How we made school councils Smarter
During these five months, I participated in 30 school council sessions in schools mostly around London. We went to school in North, East and West London to show them a way of making their school councils Smarter. We did this by showing a model that would make School Councils student led while being totally inclusive, fun and democratic at the same time.
To do this I, was a part of a team of Young Trainees along with two other young people from North London. This was a new experience for all of us. We quickly found out that to do this we, had to be relatable to young children, being able to explain things in a simple, but very clear way and be enthusiastic while doing it.
We started our sessions by introducing ourselves, followed by a game, a “mock session” and finally a class meeting ran by two randomly picked students. We played a game called “Crisp Game”, where the students in a pair or a group would have to pick one flavour of crisps through a 10 seconds discussion. With this game we tried to introduce concepts like Compromising, Voting, Negotiation and Agreement. These would be some skills they will have to use in order to make their school council smart. Then, we (Young Trainees) would run a “mock session” in which we would demonstrate how to run a Smart School Council. To do this we, need a Class Leader and Class Reporter. It is important to note that these roles must be taken by two different students every week, so that they can experience leading a session or typing in the information into our Web Tool. The Class Leader’s job is to read the questions of the board and the Class Reporter’s job is to type the information into a computer on-line app made specifically for these meetings. After showing how to do it, we picked two students randomly to do these roles, which they did pretty well.
One thing I noticed in every single session, is that all classes seemed enthusiastic about being a part of something that would involve everyone in their school. With our sessions, kids learnt how to lead their sessions and at the same time developed some leading and computer skills. Sometimes it was difficult to keep students from making too much noise or talking too loudly. I also believe that most teachers loved this idea of allowing students running a class meeting on their own.
Looking back, I think we did a decent job in writing our own script, rehearsing for our sessions and deliver the sessions. I think we should have had more time to practice, I believe if we had smaller roles in earlier weeks we could have got even better results. Speaking for myself I think I made a good job, it was my first time working with kids and it allowed me to experience what difficulties a primary school teacher might face. As a Young Trainee we trained 700 people (majority of them in London) since September and I think we played a part in changing the way School Councils are run across the country and at the end my hard work was rewarded with the opportunity of continuing working with Smart School Councils Community in a more office based role. It was an offer I couldn’t refuse!!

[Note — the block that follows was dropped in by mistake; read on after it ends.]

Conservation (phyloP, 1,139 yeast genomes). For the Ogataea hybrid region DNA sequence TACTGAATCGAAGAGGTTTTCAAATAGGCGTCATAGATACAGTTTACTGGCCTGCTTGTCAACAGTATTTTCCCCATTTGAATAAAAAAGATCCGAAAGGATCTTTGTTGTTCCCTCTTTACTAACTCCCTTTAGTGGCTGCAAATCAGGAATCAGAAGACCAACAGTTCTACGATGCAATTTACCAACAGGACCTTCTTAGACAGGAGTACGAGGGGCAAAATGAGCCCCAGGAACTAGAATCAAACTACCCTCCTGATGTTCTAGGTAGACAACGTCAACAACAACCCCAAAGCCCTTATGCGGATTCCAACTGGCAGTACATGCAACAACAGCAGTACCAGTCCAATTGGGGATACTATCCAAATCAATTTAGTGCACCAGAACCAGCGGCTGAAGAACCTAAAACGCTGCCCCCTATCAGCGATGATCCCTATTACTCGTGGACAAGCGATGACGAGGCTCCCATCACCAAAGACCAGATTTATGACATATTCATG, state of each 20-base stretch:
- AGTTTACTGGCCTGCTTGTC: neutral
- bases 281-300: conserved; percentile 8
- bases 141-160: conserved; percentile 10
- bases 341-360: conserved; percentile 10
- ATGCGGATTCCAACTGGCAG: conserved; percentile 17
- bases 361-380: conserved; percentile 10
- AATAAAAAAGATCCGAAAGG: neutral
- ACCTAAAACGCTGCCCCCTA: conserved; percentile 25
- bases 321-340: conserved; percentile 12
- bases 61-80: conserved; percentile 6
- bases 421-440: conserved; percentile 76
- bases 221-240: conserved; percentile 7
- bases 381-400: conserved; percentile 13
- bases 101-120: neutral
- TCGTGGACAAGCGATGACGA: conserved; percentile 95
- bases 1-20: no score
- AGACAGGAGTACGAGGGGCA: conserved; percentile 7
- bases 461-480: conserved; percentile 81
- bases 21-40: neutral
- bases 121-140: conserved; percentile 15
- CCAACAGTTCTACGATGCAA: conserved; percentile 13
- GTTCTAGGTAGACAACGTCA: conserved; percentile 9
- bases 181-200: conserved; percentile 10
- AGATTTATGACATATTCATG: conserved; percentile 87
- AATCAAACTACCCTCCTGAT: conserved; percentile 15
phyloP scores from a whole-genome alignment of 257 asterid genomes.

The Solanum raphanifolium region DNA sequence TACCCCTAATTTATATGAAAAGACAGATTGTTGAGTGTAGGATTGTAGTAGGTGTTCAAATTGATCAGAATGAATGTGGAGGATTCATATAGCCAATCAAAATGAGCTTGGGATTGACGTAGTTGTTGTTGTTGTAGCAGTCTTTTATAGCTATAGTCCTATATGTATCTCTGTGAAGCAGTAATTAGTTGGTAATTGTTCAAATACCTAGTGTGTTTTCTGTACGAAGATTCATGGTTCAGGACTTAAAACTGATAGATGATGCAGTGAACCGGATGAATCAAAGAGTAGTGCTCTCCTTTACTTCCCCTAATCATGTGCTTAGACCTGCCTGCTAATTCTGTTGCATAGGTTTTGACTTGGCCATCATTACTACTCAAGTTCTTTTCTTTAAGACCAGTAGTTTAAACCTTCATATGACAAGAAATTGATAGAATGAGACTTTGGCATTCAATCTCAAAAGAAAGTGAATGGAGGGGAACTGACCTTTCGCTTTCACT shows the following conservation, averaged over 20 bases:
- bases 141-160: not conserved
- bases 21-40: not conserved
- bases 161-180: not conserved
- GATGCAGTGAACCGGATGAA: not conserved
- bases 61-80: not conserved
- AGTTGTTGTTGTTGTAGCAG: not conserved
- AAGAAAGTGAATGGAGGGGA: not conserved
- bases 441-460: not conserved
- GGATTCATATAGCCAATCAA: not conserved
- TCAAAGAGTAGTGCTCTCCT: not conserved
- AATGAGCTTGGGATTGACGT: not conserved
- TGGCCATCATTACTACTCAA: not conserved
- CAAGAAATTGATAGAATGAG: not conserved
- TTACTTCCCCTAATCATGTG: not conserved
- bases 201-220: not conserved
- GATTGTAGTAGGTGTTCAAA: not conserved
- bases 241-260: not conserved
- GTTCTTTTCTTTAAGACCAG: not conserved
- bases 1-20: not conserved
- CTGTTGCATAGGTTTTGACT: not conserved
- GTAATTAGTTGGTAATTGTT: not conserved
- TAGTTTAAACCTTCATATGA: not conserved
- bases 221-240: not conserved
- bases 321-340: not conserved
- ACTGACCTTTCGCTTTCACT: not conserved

My main objective for now is to get my degree, I know it will take a lot of hard work and responsibility but it will be worth it in end. I have an idea of what I want to do in the future, but still not 100% sure, as I need to find the answers to many questions I have asked myself. More than career objectives, I got life objectives as I would prefer living a lifestyle that I enjoy, than having a great career but with little else to enjoy.
Before I finish this post, I’d like to thank everyone who helped me during these incredible 5 months they helped broaden my horizon, made me become an even more experimental person and I’d like to think I helped them in the same way I helped them. The main advice I can give is to embrace the future not fearing it.
Thank you!! 🙂
Nuno, Young Trainee